1999-11-06 / Front Page

Home Sweet Home?

Judge Rules On Neponsit Health Care

Democratic District Leader Lew Simon gives a thumbs-up sign after a court decision was released giving Neponsit Health Care Center a second chance of survival. The nursing home was closed by the city just over a year ago.

By John McLoughlin

There will not be any wrecking ball near Neponsit Health Care Center anytime soon, thanks to a ruling by Justice David Goldstein last Friday, October 29. The future of the 85-year old facility, which was closed by the city just over a year ago, is now in the hands of the New York City Council.

During the early hours of September 10, 1998, the City of New York ordered that Neponsit Health Care Center be evacuated, claiming the four buildings on the property were "structurally unsafe." An engineer's report done a few months prior to the evacuation did not substantiate the city's claims that the cost of repair would be $50 million.

Local elected officials and residents cried foul, saying that the city used the "structurally unsafe" argument to close Neponsit as a way to disengage from the municipal health care system.

Others claimed that the city had intentions of selling the property, but were thrown off by a 1955 state law requiring the property to be used as parkland or remain as a hospital.

Council Speaker Vallone, along with Councilman Herbert Berman and Councilman Victor Robles, brought a court action against Mayor Giuliani, the Health and Hospitals Corporation, and several other city agencies, which resulted in Justice Goldstein issuing a temporary restraining order halting the demolition.

After a year in the courts, Goldstein ruled that the city could not demolish Neponsit without the city council's approval. He also ruled that the city council has the right to determine the future of the facility.

"HHC failed to obtain the consent of the city council in advance of its constructive surrender of the facility to the city," Goldstein said. "It further appears that the city has precluded access to any on-site inspection of the facility buildings by a structural engineer retained by the council. The council must be given both a reasonable opportunity to conduct an inspection of the facility and limited discovery as to the structural integrity of the facility."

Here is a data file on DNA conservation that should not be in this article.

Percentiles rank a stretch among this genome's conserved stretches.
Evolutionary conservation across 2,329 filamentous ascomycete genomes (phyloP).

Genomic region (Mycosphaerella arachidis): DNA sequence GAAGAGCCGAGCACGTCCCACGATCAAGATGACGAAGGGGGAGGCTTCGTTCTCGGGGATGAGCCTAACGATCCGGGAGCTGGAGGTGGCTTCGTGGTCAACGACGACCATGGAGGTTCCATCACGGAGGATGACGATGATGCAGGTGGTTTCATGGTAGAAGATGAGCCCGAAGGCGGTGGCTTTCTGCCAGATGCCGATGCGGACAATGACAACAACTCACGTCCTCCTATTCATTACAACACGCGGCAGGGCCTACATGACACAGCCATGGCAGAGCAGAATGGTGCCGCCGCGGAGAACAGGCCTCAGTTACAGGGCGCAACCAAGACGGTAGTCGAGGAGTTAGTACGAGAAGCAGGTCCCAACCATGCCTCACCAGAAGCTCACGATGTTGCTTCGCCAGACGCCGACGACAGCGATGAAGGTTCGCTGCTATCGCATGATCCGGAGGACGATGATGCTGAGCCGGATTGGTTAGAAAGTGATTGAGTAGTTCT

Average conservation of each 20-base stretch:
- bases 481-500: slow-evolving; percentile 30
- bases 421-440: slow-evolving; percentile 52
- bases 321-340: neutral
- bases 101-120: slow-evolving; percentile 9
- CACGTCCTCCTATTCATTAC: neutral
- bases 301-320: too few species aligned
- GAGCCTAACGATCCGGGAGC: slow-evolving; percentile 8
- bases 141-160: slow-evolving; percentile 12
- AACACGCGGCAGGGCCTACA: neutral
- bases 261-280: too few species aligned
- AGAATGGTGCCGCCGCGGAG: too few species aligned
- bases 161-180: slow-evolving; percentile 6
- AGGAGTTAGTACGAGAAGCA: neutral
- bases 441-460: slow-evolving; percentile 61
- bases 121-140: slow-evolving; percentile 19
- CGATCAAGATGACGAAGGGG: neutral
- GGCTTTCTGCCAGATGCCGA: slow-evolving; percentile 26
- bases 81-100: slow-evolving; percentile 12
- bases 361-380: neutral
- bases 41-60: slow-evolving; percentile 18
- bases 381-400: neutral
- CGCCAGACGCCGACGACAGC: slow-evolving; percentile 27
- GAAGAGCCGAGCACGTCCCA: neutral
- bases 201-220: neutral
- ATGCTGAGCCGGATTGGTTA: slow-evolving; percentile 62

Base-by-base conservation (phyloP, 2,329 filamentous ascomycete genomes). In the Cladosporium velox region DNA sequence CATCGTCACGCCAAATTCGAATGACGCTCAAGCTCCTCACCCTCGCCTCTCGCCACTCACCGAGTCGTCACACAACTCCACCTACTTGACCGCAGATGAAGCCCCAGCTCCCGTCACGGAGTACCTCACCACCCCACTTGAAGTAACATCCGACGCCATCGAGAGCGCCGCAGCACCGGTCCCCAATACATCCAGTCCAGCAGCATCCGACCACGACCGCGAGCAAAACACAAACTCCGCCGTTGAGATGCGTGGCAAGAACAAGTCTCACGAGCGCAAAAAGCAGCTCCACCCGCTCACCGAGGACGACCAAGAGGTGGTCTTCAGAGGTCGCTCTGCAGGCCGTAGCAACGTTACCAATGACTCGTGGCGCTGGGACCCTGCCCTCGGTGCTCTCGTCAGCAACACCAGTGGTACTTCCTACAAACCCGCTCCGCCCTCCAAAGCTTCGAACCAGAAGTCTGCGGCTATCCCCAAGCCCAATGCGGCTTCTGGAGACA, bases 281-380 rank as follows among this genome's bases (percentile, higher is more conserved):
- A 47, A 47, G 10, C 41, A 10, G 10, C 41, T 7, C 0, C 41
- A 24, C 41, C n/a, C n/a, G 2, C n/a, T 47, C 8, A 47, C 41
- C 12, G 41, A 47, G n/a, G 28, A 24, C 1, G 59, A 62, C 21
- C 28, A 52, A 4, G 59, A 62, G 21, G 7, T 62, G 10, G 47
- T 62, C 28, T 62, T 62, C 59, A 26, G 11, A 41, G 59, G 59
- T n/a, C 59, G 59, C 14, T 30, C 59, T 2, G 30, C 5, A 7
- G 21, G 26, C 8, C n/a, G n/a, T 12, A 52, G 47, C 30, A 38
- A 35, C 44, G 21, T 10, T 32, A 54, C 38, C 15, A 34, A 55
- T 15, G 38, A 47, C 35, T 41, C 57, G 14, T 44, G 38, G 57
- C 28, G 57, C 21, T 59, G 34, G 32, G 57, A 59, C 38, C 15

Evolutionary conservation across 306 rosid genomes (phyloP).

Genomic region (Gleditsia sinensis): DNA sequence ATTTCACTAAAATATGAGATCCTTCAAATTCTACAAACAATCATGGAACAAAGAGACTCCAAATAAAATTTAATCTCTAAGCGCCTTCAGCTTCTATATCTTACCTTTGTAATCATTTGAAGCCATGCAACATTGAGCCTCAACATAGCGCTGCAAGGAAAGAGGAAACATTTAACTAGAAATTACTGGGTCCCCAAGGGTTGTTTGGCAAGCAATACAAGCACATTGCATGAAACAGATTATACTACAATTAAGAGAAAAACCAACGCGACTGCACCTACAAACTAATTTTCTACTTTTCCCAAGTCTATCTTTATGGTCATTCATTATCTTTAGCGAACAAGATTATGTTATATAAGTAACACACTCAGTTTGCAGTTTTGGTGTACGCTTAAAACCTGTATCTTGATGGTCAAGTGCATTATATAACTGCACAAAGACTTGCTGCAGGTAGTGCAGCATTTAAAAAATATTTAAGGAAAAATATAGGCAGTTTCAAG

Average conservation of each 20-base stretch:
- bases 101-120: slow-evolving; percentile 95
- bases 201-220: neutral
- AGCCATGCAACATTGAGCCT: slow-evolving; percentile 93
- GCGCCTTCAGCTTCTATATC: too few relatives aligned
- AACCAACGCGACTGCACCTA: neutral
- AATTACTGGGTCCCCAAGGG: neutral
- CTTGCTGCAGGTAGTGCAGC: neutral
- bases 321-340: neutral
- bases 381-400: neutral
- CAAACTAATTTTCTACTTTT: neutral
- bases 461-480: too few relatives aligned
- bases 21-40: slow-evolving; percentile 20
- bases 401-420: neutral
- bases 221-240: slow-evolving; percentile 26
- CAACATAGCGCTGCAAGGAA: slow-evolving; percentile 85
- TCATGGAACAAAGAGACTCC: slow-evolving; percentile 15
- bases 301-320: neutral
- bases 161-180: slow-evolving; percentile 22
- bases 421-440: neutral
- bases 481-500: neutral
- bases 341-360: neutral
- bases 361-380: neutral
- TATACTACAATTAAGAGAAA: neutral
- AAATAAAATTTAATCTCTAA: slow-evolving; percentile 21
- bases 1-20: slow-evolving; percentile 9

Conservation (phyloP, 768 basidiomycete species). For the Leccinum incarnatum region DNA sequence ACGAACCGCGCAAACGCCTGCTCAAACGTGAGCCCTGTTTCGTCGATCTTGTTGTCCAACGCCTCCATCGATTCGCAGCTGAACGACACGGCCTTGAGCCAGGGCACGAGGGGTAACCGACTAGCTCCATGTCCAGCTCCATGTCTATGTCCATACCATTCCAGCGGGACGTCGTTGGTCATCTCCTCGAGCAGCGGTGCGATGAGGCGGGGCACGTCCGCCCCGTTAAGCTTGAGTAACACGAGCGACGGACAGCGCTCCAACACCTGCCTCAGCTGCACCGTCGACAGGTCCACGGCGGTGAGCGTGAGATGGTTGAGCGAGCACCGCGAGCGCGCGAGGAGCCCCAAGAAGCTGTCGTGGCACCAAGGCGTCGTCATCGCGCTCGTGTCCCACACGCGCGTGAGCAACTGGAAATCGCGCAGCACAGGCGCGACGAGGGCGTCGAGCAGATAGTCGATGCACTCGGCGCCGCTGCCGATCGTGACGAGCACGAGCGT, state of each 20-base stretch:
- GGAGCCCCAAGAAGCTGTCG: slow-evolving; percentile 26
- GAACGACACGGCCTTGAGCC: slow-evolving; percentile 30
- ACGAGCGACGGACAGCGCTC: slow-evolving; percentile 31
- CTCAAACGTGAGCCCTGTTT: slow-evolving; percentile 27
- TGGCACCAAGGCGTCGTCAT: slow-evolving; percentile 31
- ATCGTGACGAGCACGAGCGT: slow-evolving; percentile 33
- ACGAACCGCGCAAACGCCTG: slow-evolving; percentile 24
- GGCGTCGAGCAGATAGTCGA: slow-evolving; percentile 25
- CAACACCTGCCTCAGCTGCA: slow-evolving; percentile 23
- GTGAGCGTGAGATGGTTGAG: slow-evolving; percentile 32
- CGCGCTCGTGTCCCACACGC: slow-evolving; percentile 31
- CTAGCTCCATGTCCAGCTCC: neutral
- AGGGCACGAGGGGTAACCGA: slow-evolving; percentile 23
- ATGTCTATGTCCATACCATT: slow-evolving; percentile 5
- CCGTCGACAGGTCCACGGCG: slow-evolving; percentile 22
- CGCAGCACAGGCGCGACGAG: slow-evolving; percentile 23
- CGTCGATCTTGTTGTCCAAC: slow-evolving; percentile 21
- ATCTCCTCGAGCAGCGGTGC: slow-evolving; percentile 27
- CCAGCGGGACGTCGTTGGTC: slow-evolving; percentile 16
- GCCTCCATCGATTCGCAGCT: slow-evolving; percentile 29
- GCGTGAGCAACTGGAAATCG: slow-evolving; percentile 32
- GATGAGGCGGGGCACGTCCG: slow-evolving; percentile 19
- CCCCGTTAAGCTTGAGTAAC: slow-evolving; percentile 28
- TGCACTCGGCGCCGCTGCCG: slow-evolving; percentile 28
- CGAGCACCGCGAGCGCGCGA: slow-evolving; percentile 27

A spokesperson for Speaker Vallone said "What's clear from the decision is when it comes to public health, the mayor can not unilaterally make a decision that affects people's lives without public input. What is unclear is the future…what happens with the people who used the facility."

There will be an inspection by an engineer and an unsafe building hearing will be scheduled in the city council within the next few months. It is expected that further litigation and the land-use review procedure could take 18 months.

Former employees of Neponsit, who were relocated to other HHC facilities throughout the city after the closing, were excited to hear that the facility could get a second life. "It is great that Neponsit will be looked at with careful and concerned eyes," said one former employee. "The sad part is that the patients were torn from their homes and friends."

Both employees and patients of the Neponsit Adult Day Care Program, which is presently housed on Beach 9 street in Temple Israel of Far Rockaway, credited Democratic District Leader Lew Simon with his "tenacious efforts" on behalf of Neponsit.

"We stayed on top of this matter from beginning to end," Simon said. "This disgraceful act of moving harmless, indigent people like cattle was an outrage. While all of the elected officials discussed putting a New York City park there, we stood steadfast and would not give up the fight."

 

 

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